3) Coronavirus patients cease to be infectious two weeks after developing symptoms.
This was already conventional wisdom. But a new study from Singapore fortifies the consensus by finding that 100 percent of its 73 observed coronavirus sufferers ceased to have a viable virus in their bodies 11 days after the onset of symptoms.
4) Scientists appear to have identified biomarkers that can predict whether a COVID-19 patient will develop severe illness ten days in advance.
Most people who contract the novel coronavirus do not develop serious illness. Even among demographically vulnerable populations, there are wide disparities in individual outcomes. If it were possible to drill down beneath age and common comorbidities to even more fine-grained predictors of COVID-19 vulnerability, medical and public-health officials would be better able to shield those most at-risk.
A recent study in the journal Nature Machine Intelligence identifies such predictors. Researchers analyzed 485 coronavirus patients in Wuhan, China, using machine-learning tools to isolate biological characteristics unique to the subset of patients who ultimately perished from COVID-19.
They found that three biological markers are so predictive of mortality, they can signal whether a COVID-19 patient will develop life-threatening illness with 90 percent accuracy more than ten days ahead of time. The three so-called biomarkers, all of which can be measured using a single drop of blood, were:
1) Elevated levels of the enzyme lactic dehydrogenase (LDH).
2) Low levels of lymphocytes (i.e., white blood cells).
3) High-sensitivity C-reactive proteins, which are indicative of respiratory inflammation.
By widely testing for these biomarkers, medical professionals could separate patients who will experience COVID-19 as a bad cold from those who will experience it as a mortal threat long before the distinction becomes apparent to the patients themselves. This would allow hospitals to better concentrate resources and thus, theoretically, reduce COVID-19’s overall fatality rate.
5) The coronavirus’s mutations don’t appear to have made it more infectious.
Viruses evolve constantly. And SARS-CoV-2 is no exception: According to researchers at University College London (UCL), the novel coronavirus has produced 273 mutations; of these, 31 have become prevalent.
One nightmare scenario for SARS-CoV-2  is that it will evolve into something even more lethal and infectious, as the 1918 influenza virus did before its devastating second wave. Fortunately, a new study from UCL indicates that none of the 31 prevalent mutations of the novel coronavirus are more virulent than the original brand.
6) The evidence that people who contract the coronavirus develop immunity-conferring antibodies is steadily growing.
Last week’s roundup included multiple studies indicating that COVID-19 survivors develop neutralizing antibodies and thus face no immediate risk of reinfection (how long such immunity lasts remains unclear). Now, a study of 160 French doctors and nurses who contracted mild cases of COVID-19 finds that 159 possessed neutralizing antibodies 41 days after showing symptoms. This is significant because many have feared that mild cases of COVID-19 might be insufficient to confer immunity.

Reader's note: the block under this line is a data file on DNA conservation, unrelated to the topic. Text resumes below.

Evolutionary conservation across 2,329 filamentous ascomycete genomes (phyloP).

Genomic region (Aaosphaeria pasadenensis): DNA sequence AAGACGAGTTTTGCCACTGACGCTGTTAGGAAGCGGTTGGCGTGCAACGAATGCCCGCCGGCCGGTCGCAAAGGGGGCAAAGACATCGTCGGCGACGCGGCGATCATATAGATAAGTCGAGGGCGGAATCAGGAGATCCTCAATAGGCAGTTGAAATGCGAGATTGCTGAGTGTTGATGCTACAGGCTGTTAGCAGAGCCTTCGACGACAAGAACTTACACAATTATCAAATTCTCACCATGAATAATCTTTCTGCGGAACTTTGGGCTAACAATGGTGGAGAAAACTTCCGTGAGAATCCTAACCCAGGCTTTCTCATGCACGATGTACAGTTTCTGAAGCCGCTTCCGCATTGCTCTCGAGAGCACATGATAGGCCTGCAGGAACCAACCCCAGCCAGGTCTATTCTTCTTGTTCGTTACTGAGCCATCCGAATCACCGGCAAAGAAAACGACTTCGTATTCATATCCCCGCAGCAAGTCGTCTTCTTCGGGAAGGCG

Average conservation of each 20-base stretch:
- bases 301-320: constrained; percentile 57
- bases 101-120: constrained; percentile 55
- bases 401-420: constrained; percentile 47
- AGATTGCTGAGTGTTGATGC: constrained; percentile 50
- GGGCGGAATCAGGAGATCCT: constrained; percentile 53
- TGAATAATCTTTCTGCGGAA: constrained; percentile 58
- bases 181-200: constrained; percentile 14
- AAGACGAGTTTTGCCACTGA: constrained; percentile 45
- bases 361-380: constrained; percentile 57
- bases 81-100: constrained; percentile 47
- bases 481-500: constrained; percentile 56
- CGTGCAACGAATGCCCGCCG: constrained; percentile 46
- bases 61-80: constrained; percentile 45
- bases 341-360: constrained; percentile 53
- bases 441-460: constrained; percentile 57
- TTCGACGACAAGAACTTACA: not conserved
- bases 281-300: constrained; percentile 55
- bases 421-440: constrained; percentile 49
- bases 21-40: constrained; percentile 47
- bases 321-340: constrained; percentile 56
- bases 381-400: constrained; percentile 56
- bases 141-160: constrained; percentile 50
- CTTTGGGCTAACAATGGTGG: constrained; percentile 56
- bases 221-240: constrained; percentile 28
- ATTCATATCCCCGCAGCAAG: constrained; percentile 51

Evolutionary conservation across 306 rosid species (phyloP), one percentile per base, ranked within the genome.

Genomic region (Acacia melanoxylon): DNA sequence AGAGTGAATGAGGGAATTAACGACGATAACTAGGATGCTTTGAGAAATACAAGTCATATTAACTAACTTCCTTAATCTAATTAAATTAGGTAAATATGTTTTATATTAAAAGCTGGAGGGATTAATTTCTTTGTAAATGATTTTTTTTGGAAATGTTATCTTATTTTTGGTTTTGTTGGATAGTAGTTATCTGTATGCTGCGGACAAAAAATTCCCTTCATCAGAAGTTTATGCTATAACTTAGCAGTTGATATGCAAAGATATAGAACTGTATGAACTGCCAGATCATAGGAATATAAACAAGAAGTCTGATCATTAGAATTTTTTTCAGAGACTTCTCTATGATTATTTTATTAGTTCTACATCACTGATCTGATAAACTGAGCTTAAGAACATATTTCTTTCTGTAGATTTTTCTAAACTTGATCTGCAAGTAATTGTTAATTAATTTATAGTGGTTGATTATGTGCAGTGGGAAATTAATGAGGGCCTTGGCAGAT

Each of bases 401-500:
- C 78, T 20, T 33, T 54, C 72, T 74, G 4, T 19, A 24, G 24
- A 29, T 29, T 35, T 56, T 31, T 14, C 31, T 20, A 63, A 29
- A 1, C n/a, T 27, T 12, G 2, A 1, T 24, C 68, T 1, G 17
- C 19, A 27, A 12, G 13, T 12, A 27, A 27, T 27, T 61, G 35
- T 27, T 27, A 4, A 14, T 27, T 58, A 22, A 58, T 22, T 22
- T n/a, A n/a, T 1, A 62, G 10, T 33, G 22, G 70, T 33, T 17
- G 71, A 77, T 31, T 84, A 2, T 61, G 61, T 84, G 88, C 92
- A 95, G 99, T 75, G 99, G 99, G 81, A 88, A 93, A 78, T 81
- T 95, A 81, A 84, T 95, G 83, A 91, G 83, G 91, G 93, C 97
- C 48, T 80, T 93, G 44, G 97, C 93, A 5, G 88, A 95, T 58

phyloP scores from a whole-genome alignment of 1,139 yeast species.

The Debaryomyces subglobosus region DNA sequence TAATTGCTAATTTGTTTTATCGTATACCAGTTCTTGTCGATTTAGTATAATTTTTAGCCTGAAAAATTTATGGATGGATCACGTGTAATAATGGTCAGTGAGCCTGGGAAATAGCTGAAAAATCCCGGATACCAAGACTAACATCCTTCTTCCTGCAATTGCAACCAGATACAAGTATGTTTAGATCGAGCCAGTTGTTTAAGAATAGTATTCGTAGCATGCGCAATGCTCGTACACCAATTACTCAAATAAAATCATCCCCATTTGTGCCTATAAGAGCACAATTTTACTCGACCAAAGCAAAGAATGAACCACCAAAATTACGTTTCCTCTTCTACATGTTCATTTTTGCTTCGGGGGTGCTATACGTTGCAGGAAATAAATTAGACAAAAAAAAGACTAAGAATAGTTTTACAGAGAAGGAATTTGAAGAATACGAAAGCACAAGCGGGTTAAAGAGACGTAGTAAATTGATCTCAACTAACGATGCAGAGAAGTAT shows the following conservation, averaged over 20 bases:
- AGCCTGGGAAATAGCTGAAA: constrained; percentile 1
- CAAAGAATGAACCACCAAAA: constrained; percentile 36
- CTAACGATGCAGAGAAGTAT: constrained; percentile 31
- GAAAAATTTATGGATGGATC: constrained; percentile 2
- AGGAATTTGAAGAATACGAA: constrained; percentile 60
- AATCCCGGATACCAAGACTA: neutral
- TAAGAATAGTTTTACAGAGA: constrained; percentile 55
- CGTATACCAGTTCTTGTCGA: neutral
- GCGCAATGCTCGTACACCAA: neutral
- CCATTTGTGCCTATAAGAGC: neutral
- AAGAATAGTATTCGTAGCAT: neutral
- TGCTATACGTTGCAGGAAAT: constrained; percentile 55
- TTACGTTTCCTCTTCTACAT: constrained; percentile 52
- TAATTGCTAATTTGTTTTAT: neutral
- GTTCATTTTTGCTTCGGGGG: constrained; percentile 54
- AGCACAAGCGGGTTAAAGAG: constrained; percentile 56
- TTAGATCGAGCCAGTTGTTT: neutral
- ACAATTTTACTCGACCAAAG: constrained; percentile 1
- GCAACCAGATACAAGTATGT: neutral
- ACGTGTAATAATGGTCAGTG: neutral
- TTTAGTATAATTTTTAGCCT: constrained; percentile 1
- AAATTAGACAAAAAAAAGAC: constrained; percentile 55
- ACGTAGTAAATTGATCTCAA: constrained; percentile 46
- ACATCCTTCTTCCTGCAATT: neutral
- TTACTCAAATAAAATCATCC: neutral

7) The story is in the sewer; keep your ear to the grate.
Most of the metrics we have for assessing COVID-19 outbreaks are lagging indicators. Since it takes several days for patients to develop severe symptoms — and often weeks to display life-threatening ones — confirmed cases and death counts tell us more about how widely the virus was circulating in the recent past than how prevalent it will be in the near future.
But researchers at Yale University believe they’ve discovered a metric that can predict major municipal outbreaks a week in advance — the concentration of the coronavirus in a city’s sewers.

The bad news.
1) Herd immunity will take a lot more time and death to achieve than Sweden had hoped.
Sweden decided to make itself into Europe’s control group by forgoing formal lockdown orders or the closure of nonessential businesses. Instead, the Swedes opted for a “herd immunity” strategy to battling the novel coronavirus: By keeping its most vulnerable people isolated — while allowing healthy young people to circulate freely (and contract COVID-19 prolifically) — the nation would accelerate the process of collective immunization against the virus, thereby suffering less economic damage in the short run and fewer COVID-19 deaths in the long run than all those overreacting sucker countries.
Things aren’t working out as planned. The Swedish economy has suffered roughly as severe a downturn as that of Denmark. And in recent days, it’s had the highest per-capita coronavirus death rate in Europe.
Until last week, defenders of the Swedish strategy could still argue that it might pay off eventually: The policy was never intended to minimize coronavirus deaths in the immediate term, after all. And if keeping things open gets Sweden to herd immunity faster than other countries do, then the strategy could yield an aberrantly high fatality rate in the early months of the pandemic but an exceptionally low one over its full duration.
Unfortunately for Sweden — and for anyone hoping America’s reopenings will get us to herd immunity in short order — a recent study of residents in Stockholm found that just 7.3 percent of people in the Swedish city possessed COVID-19 antibodies in late April.